Bleh: Secret World Declares War On Your Facebook Wall

By Nathan Grayson on April 19th, 2012 at 9:30 am.

oops i just blacked out from rage and now i'm awake and everyone's dead

Ugh. I feel dirty. I just took The Secret World’s newly launched “social tool” The Secret War for a spin, and it forced me to do some things even a childhood of grisly newfangled murder simulators never prepared me for. It is, in short, everything you hate about Facebook gaming – except that’s the whole game. I’m feeling a bit ranty right now, so join me after the break for the gory details. Oh, and consider brewing up some coffee so you can spit-take it in enraged astonishment.

OK, so the goal of the “game” is to accrue points en route to unlocking weapons and other trinkets in The Secret World once it launches. If those virtual carrots on a stick aren’t enough of a reason for you to bite, Funcom’s also offering beta access, a fully paid trip to its studio in Montreal, and the chance to get your name in the game (no, not as a playable character; everyone on earth can do that) – but on a random draw basis.

So then, how do you earn points? Why, by pestering everyone you know with incessant Facebook posts, of course. See, you have to deploy “agents” in different territories and increase your secret society’s influence, and that’s where your friends (soon to be bitter, potentially murderous enemies) come in. In order to add them to your stable – in effect, turning them into currency – you have to spread “propaganda,” which of course takes the form of Facebook wall posts and messages. If your friends click – for instance, say, because their cat steps on their mouse or they are afflicted with temporary blindness – then you’ve succeeded. On some level. I guess.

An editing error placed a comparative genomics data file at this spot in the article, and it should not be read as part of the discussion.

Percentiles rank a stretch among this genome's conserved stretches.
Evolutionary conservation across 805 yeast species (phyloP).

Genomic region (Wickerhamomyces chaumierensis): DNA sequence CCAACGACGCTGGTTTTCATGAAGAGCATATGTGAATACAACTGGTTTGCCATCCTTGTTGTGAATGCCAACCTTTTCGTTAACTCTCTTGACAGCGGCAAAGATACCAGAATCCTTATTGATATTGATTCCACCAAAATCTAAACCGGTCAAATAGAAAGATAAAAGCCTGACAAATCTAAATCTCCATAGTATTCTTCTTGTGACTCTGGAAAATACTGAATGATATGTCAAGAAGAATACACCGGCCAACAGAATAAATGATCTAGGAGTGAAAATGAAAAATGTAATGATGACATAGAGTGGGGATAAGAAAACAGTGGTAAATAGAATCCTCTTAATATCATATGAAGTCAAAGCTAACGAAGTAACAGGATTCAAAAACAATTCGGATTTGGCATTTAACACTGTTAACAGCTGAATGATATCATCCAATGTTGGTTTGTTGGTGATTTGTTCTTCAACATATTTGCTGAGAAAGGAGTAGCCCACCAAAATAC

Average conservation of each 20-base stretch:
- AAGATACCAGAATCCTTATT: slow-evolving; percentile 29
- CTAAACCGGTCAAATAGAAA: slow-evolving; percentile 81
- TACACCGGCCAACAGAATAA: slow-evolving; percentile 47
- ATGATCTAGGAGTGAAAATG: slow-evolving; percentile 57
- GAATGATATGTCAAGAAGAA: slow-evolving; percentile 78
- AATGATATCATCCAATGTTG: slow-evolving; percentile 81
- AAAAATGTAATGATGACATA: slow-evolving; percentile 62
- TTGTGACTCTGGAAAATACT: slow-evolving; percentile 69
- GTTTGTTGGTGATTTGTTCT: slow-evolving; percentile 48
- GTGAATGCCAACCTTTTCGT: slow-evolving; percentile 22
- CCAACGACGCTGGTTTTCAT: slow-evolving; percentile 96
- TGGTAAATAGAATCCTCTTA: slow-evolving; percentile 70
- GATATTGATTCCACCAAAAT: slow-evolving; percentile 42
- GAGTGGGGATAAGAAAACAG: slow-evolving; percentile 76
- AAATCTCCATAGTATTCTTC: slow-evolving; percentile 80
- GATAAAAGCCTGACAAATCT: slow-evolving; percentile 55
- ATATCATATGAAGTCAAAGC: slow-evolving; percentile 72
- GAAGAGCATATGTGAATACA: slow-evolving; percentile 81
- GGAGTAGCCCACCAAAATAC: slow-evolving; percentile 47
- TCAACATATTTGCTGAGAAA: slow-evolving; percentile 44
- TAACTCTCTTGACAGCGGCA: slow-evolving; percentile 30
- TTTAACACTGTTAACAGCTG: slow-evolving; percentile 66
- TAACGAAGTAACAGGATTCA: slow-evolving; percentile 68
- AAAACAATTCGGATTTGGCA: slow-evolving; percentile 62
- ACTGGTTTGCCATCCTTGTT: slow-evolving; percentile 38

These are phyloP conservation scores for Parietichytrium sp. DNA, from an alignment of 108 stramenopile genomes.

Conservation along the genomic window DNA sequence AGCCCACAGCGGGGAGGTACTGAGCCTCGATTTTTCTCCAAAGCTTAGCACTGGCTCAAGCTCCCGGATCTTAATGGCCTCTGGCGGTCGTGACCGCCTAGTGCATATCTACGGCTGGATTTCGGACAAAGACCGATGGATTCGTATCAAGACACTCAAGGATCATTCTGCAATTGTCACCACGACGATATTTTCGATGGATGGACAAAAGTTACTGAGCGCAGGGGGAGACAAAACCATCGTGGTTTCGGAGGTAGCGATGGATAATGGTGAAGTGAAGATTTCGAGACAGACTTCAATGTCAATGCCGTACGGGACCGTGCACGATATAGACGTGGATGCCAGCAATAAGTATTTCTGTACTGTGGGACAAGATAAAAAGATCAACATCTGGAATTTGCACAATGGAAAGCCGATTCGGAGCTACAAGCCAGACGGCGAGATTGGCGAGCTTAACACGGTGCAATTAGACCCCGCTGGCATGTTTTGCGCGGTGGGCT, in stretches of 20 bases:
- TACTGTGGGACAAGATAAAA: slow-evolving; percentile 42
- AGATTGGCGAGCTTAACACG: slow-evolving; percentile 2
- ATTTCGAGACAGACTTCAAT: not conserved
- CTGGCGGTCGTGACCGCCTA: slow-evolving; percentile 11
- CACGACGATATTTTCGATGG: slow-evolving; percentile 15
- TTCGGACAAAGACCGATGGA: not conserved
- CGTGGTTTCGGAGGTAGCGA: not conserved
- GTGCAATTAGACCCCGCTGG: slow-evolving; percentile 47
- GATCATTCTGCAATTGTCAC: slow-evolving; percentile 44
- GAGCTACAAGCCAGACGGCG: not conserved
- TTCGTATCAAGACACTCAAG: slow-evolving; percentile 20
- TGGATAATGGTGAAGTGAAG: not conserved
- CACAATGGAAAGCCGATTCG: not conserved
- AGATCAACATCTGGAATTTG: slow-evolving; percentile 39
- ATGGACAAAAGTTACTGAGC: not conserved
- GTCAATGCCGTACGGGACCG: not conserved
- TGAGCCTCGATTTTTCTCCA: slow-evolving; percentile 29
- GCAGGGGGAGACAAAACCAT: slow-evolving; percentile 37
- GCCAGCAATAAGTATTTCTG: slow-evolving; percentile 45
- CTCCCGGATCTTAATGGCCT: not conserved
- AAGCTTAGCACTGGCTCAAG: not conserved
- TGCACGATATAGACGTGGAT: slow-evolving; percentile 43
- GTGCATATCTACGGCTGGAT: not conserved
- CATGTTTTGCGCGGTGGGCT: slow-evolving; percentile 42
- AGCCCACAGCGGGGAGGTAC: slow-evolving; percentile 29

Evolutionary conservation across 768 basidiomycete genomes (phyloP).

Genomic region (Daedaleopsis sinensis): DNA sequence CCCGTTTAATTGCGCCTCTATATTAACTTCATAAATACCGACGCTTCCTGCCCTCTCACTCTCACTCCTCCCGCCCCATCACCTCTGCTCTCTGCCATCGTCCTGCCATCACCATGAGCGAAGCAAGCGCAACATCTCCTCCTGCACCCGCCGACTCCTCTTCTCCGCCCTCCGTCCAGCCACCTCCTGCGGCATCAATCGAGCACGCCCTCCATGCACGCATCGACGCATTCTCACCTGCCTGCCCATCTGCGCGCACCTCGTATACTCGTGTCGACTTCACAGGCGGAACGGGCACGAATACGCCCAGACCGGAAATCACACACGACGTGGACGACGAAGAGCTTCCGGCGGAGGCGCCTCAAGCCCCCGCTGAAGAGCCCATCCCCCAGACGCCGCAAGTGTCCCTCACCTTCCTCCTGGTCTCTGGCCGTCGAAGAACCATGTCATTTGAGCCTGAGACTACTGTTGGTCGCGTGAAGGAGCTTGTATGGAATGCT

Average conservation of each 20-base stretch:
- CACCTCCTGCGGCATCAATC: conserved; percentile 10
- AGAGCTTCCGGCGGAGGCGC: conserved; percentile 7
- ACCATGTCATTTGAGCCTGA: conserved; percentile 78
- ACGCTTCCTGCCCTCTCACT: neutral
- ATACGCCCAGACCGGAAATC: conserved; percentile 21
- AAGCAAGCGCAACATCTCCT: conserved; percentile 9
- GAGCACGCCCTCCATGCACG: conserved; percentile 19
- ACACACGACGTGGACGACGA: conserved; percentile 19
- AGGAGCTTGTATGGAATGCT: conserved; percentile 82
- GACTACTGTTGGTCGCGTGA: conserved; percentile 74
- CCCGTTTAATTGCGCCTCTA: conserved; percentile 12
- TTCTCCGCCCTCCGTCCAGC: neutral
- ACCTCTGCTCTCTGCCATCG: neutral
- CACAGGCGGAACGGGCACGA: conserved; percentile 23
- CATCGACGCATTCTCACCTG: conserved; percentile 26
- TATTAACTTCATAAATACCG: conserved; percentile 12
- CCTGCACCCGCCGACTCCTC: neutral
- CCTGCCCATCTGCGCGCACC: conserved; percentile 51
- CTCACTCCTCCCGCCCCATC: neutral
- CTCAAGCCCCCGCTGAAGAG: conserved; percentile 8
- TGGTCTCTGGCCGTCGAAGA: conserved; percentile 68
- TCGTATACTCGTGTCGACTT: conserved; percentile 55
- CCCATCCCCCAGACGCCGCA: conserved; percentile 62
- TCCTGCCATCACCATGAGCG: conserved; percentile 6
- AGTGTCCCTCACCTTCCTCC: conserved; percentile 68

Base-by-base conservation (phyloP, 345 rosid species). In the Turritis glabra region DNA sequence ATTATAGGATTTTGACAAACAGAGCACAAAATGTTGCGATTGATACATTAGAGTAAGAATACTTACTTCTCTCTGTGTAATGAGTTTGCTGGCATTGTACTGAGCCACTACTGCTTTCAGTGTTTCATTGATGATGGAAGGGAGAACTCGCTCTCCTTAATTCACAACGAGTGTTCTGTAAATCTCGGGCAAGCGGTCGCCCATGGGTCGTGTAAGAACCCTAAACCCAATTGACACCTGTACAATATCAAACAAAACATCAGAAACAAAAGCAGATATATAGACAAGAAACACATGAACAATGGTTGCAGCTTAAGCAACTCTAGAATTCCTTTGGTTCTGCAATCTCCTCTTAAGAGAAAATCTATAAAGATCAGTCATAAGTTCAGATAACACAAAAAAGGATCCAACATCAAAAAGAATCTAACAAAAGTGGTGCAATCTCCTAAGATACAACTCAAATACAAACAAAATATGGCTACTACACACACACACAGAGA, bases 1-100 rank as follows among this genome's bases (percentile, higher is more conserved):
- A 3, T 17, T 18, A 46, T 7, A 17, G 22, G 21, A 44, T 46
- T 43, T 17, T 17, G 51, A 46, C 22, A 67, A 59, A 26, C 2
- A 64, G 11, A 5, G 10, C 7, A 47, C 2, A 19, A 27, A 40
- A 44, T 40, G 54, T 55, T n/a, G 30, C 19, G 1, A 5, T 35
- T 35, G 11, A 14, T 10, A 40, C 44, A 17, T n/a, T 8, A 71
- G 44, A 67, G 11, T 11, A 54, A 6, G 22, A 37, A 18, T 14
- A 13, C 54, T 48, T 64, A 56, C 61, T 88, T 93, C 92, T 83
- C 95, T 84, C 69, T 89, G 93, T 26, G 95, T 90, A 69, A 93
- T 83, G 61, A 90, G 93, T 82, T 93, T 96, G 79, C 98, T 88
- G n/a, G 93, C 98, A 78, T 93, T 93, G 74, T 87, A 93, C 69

But wait, there’s a catch! You can only use an agent once per hour, so clearly, you need to invite more and more and more. Otherwise, how will you ever unlock that incredibly existent non-faction T-shirt you’re so thrilled abou– OK, I can’t finish that sentence. Has anyone ever been thrilled about an in-game T-shirt? In the whole of this brief yet increasingly dark period in human history? Why is this a thing?

This is terrible. For a game all about subterfuge and underground politics, the message here is unbelievably in-your-face. “Want some largely inconsequential stuff? Then advertise for us. For hours. Repeatedly.” This is gross. It’s not even a game.

My first mission was – I kid you not – to “like” The Secret World on Facebook. In retrospect, I find that a bit amusing, seeing as I like it a whole lot less now.

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60 Comments »

  1. Elmokki says:

    Secret World has such interesting idea for the game world. Sadly apparently about everything (well, no classes is cool I suppose) else about the game seems like a huge dissapointment.

    • DuddBudda says:

      how paradoxical, the secret world has no interest in keeping itself secret

      I know the RPS community relishes a good pune, but this sad news has sapped my will, son

  2. AmateurScience says:

    This is everything that’s wrong with transgaming at the moment. Great concept, currently reduced to constant requests to spam friends, family and colleagues with inane crap they care not a jot for.

    • thegooseking says:

      The message “social gaming needs to stop being antisocial” seems apt. What social gaming needs, I think, is some form of matchmaking. Instead of spamming your increasingly annoyed friends and colleagues, it should say, “Hey, this other person is also interested in this game: that’s something you have in common, so maybe you should get in touch.” Of course, this means that you don’t get new traffic from people reluctantly responding to spam, but if the game is fun and non-spammy – if it’s social rather than antisocial – people will recommend it to their friends anyway, and since the barrier to entry is so low (compared to other genuinely social games like MMOs), I think people would be more likely to respond to a sincere recommendation than spam. Social games need to make us feel good, not guilty, about sharing them, and we’ll share them more.